published
subject
keywords
milk coagulation, genetic polymorphism, protein composition, composite, genotype
in
Journal of Dairy Science
volume
96
issue
8
pages
4830 - 4842
publisher
American Dairy Science Association
external identifiers
  • wos:000322055900006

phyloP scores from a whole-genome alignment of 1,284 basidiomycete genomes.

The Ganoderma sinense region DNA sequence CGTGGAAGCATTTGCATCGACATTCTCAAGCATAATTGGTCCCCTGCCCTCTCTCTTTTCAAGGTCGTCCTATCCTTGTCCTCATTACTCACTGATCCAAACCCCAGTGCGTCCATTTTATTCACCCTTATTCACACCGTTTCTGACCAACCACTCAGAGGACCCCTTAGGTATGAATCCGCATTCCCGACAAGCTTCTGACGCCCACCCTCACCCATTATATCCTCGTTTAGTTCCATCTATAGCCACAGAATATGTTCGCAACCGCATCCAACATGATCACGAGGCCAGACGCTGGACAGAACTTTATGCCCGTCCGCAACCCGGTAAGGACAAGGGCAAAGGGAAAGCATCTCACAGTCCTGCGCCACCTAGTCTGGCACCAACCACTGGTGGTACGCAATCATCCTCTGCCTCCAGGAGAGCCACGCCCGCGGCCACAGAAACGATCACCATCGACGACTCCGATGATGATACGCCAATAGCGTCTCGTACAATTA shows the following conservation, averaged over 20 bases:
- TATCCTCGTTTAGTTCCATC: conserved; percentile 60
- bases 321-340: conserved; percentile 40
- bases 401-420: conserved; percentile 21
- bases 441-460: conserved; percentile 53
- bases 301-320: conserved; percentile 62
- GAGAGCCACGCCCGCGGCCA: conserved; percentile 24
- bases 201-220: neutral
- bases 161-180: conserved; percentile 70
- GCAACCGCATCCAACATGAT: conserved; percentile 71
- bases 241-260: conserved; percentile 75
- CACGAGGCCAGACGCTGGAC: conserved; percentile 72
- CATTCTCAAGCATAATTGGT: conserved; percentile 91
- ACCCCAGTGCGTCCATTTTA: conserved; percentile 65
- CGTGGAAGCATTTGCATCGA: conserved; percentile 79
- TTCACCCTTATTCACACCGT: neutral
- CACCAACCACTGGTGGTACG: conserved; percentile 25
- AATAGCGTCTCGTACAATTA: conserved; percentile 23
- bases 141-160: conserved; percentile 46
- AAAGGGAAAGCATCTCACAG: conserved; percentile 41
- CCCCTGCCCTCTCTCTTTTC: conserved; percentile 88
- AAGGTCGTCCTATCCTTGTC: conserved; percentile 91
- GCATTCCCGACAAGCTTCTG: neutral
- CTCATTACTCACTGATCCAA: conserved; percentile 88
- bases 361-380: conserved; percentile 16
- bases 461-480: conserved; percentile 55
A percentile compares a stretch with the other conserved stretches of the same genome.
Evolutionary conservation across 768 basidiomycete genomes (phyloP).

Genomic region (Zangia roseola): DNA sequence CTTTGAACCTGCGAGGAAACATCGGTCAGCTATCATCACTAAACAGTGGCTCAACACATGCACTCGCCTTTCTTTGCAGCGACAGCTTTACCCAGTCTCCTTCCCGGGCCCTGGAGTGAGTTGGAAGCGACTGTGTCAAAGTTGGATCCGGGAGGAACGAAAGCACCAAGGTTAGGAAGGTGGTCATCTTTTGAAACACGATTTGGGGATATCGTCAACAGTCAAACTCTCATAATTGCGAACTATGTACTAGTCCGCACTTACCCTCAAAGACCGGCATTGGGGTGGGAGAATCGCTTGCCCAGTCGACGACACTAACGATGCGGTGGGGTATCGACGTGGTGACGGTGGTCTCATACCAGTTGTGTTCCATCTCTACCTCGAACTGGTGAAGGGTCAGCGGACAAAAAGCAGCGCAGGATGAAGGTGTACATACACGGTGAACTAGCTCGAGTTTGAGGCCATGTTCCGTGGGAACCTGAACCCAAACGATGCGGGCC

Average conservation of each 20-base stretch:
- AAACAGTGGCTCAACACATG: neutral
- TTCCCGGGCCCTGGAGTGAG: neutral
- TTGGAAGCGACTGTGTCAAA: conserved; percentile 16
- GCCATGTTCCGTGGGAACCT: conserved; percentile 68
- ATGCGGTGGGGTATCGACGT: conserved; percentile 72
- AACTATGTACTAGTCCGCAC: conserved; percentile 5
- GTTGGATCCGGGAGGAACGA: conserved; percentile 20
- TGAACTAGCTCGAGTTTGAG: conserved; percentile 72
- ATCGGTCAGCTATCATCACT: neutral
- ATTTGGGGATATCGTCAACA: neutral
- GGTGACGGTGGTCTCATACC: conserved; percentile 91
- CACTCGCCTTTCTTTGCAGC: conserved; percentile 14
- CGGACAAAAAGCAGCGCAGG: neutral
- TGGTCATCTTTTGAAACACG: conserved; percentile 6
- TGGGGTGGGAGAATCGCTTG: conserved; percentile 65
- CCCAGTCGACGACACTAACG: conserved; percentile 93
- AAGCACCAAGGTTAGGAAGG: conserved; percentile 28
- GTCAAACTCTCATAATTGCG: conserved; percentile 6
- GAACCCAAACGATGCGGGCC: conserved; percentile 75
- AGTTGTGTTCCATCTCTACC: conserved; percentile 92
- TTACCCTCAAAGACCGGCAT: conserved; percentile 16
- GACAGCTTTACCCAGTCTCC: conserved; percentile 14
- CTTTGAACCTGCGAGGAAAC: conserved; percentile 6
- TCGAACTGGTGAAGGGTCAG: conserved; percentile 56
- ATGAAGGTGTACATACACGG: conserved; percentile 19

• scopus:84880604084
ISSN
1525-3198
DOI
10.3168/jds.2012-6422
language
English
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yes
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4707aafb-2f72-4059-b920-486ac1c190d2 (old id 4050353)
date added to LUP
2013-09-19 14:05:29
date last changed
2018-07-08 03:09:51
@article{4707aafb-2f72-4059-b920-486ac1c190d2,